Given that my hiking shoes weren’t perfect for me, at least my several long training walks got my feet toughened up and somewhat used to them, so I wasn’t in the kind of agony that was my biggest fear.
Looking over my gear checklist, there’s not much I’d leave out next time, especially because I never felt burdened by my pack, which weighed around 10 pounds without water and food. Some minimalist hikers would carry less, but I still feel that most of the items I never used are advisable to have along, like toilet paper, an emergency blanket, knee compression bandage, whistle, and duct tape.
What I’d change next time
If I ever hike in heat like this again, I’ll take more salty and less sweet food. By the middle of the day, potato chips or pretzels would have been more appealing than some of the chocolaty stuff I had along.
Even with some mango-flavored Endurolytes Fizz tablets added, the tepid water from my 3-liter Camelbak bladder wasn’t very appealing, and I didn’t drink as much as I should have, so next time I’ll look for something to make the water more appetizing (Kool-Aid mix, using my sugar allotment here instead of in food?)
Much of the time I carried more water then necessary, even when I knew that a good water stop was coming up, or I was next to a creek where I could have purified water in an emergency.
In addition to my Camelbak RimRunner hydration pack, I carried a cheap fanny pack in front of my waist, and might look for a larger one, with more compartments, next time. I seemed to waste a lot of time removing my pack and undoing straps and zippers to search for poorly organized stuff. I procrastinated attending to foot problems because my moleskin, scissors, and Body Glide were buried deep in my pack; I should have had them easily accessible. I found that after a few miles, anything that takes even minimal effort tends to get put off.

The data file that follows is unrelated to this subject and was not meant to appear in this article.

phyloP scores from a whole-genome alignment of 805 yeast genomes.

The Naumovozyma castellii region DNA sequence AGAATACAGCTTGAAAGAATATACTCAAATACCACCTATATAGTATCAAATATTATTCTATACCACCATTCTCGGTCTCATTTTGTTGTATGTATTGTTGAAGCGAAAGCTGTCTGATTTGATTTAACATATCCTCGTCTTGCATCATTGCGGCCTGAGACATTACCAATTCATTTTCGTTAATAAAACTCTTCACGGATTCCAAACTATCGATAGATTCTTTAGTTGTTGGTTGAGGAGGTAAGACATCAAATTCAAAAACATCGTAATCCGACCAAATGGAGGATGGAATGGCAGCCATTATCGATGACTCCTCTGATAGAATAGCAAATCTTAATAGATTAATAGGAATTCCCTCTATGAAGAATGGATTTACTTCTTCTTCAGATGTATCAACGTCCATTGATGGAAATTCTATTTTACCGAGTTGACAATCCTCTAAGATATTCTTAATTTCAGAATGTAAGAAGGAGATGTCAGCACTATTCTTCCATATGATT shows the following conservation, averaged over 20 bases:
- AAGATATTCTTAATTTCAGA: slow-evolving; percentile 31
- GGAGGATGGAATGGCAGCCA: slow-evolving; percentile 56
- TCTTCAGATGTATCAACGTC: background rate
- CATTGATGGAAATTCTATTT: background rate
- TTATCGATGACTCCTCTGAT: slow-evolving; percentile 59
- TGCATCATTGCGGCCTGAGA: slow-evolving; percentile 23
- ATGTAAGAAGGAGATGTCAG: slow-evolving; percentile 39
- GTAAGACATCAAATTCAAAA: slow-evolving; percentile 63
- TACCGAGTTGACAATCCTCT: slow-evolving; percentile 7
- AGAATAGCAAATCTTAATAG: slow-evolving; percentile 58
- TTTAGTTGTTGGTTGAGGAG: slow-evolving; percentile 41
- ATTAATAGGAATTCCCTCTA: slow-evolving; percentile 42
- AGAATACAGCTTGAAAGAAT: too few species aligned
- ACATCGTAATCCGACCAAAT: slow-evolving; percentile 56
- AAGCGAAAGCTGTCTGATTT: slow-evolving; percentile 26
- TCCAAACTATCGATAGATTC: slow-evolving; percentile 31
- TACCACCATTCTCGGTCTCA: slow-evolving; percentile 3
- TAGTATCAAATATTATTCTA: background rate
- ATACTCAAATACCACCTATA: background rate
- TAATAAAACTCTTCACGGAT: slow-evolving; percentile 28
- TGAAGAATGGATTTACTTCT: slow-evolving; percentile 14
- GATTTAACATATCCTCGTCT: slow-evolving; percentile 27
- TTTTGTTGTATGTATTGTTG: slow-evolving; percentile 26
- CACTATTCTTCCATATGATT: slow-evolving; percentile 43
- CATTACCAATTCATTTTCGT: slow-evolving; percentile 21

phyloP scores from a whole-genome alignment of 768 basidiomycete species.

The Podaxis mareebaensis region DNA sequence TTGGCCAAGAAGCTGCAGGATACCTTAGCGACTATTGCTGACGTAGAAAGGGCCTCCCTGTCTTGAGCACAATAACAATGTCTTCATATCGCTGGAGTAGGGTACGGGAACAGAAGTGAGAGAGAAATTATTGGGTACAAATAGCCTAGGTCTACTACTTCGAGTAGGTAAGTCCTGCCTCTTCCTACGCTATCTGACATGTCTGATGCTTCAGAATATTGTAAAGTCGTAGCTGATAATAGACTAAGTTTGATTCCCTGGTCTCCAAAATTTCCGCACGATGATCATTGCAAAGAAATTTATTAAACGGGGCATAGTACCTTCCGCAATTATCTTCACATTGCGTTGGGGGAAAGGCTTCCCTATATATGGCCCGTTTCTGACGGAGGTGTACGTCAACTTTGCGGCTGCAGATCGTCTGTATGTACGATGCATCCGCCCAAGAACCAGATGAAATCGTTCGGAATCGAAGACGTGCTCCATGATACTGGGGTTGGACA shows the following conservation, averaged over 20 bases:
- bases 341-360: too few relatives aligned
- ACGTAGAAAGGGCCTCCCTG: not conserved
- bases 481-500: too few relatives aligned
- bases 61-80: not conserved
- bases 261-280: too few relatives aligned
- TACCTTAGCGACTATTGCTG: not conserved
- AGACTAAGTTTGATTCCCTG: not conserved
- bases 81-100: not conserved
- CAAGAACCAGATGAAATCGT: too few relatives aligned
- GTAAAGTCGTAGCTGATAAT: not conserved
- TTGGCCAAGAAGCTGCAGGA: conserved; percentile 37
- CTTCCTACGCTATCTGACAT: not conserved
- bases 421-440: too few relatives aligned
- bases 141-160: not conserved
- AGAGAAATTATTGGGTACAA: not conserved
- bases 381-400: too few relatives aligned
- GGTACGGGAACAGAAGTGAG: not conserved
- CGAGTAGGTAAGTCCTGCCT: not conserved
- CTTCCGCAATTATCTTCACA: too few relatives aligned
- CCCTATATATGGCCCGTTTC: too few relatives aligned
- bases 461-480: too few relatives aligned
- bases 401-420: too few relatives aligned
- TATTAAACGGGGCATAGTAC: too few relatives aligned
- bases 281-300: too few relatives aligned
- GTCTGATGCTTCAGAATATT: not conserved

The walkie-talkies we got for this hike went almost unused. Cell phone reception, though spotty, was better than I expected, and I probably wouldn’t take walkie-talkies again.
If you’re contemplating doing a major Grand Canyon hike or run for the first time, do yourself, your family, and the park rangers a favor and first complete a hike/run with at least half, and preferably 2/3, of the proposed mileage and elevation gain, preferably in weather conditions similar to when you’ll be doing the Big Ditch. Don’t have blind faith in your sheer determination and will power to get you out of the Canyon.